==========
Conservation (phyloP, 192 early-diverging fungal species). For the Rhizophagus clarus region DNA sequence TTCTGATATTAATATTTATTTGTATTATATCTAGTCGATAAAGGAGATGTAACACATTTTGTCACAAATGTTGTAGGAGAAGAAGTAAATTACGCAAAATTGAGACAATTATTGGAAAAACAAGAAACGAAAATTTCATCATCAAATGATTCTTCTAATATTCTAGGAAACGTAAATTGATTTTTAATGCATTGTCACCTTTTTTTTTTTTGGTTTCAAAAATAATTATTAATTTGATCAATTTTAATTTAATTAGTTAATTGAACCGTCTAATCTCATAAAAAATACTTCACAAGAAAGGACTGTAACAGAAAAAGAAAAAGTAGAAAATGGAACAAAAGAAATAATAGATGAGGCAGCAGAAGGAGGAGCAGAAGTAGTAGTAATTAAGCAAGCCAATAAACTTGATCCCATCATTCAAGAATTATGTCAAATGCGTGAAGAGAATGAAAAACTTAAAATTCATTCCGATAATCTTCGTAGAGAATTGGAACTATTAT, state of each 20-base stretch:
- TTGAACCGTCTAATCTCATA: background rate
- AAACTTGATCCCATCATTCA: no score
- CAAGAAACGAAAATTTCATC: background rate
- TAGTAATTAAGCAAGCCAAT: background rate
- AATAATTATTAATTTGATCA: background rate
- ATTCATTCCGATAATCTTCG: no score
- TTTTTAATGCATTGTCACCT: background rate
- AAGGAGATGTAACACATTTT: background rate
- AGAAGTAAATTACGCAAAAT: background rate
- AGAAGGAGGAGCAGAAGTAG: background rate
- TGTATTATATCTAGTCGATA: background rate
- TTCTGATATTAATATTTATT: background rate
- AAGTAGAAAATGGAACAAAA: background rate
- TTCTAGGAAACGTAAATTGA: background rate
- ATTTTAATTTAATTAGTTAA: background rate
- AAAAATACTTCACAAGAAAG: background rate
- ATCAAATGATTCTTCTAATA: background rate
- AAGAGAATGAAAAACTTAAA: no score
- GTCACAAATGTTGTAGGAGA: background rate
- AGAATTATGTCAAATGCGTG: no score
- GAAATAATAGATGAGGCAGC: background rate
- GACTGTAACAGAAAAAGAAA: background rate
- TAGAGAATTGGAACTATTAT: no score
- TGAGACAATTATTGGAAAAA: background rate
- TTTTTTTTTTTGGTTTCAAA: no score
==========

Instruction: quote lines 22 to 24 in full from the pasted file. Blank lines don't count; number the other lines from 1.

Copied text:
- GAAATAATAGATGAGGCAGC: background rate
- GACTGTAACAGAAAAAGAAA: background rate
- TAGAGAATTGGAACTATTAT: no score